It can be said as much as possible that Tinubu’s administration has emphasised the overall importance of safeguarding the judiciary from political influence, for a fair and impartial justice system including revamping legal education to prioritise public interest litigation and ensuring broader access to justice to all Nigerians. The administration through the national assembly is embarking on the comprehensive review of Nigeria’s constitution after twenty-five years of democracy to strengthen its democratic foundations and strengthen its efficacy as a democratic tool.

TheCable: What special things do you think the president has done within his one year in office to sustain and promote the rule of law?

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Shittu: Judicial independence: Ensuring the autonomy of the judiciary from other branches of government to uphold the rule of law and ensure fair adjudication. Legal framework review: Evaluating existing laws and regulations to identify areas needing reform or amendment to enhance access to justice and efficiency in legal processes. Corruption and ethics: Developing strategies to combat corruption within the justice system and promote ethical conduct among judicial officers and legal practitioners. Human rights protection: Strengthening mechanisms to protect and promote human rights within the justice system, including safeguards against arbitrary detention, torture, and discrimination. Gender justice: Addressing gender disparities in the legal system and promoting gender-sensitive approaches to justice, including tackling gender-based violence and ensuring equal access to legal services.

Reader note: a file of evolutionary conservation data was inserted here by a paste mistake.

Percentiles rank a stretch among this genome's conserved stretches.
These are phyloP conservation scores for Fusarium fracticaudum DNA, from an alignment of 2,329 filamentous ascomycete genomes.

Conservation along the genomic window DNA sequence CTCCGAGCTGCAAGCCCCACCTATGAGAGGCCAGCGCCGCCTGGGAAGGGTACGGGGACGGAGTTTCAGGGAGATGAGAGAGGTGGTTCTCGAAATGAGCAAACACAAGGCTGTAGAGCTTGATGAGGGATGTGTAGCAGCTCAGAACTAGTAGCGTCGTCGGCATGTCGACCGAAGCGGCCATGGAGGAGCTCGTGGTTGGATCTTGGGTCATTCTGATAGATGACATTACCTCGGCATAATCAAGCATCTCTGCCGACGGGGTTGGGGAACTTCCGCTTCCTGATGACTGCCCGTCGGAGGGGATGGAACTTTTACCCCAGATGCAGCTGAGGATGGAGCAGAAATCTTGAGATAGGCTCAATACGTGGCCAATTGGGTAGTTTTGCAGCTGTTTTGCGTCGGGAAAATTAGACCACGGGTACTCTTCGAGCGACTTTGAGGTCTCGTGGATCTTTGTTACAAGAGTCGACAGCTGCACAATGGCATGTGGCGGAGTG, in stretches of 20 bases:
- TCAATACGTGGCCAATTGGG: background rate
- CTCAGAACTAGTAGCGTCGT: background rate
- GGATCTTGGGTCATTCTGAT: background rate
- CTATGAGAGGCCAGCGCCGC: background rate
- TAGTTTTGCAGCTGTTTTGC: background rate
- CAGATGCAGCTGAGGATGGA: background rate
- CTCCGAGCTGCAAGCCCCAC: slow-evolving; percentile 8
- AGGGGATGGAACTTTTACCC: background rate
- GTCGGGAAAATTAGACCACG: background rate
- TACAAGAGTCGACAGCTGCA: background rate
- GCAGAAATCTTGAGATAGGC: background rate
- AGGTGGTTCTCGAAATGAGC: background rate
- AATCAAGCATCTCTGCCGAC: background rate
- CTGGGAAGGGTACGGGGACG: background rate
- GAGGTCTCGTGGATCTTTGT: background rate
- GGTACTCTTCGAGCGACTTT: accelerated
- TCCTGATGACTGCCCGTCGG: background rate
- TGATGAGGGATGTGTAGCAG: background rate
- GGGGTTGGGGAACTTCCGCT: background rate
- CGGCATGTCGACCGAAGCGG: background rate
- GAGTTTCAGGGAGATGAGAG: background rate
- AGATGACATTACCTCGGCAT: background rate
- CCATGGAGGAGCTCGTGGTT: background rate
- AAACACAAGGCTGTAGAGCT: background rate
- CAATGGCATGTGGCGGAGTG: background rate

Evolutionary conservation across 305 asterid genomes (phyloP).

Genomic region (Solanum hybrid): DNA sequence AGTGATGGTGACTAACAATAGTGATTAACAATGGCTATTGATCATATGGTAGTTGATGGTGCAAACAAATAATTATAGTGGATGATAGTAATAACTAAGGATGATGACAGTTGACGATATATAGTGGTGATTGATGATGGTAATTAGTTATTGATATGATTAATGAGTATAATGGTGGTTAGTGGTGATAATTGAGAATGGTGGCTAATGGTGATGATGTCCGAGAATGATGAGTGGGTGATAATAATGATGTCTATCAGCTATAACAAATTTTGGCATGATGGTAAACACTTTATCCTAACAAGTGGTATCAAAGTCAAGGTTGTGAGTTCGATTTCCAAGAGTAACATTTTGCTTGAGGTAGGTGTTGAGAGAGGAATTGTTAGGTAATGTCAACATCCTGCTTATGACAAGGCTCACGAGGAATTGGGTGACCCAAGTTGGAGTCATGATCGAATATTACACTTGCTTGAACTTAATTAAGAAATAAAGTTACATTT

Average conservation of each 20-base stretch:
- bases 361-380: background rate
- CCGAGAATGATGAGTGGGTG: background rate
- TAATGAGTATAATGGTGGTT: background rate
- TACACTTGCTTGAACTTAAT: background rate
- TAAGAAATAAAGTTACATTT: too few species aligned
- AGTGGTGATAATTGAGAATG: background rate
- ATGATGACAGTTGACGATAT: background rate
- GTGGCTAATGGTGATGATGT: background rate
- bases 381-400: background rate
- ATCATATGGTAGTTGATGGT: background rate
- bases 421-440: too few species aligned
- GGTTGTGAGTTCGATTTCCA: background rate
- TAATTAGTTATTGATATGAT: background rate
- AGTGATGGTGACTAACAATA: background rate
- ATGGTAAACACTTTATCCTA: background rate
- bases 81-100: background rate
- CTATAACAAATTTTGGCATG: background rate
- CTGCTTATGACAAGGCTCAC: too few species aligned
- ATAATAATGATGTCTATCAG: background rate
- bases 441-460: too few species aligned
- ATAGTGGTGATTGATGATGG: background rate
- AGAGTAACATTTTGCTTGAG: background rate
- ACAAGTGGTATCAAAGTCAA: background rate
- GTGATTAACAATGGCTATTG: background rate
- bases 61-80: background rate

Victim support services: Enhancing support services for victims of crime, including legal aid, counseling, and rehabilitation programmes to address their needs and facilitate their participation in the justice process. Alternative dispute resolution: Promoting the use of alternative dispute resolution mechanisms like mediation and arbitration to resolve conflicts outside of the formal court system, thereby reducing backlog and promoting faster resolution of disputes. Legal aid and pro bono services: Expanding access to legal aid for indigent persons and vulnerable groups, as well as encouraging pro bono legal services from private practitioners to bridge the gap in legal representation. Court administration and case management: Implementing reforms to improve court administration, case management systems, and court infrastructure to enhance efficiency and reduce delays in the justice system. Technology and innovation: Harnessing technology to modernise the justice system, including the implementation of e-filing systems, virtual court proceedings, and digital case management tools to improve access, transparency, and efficiency.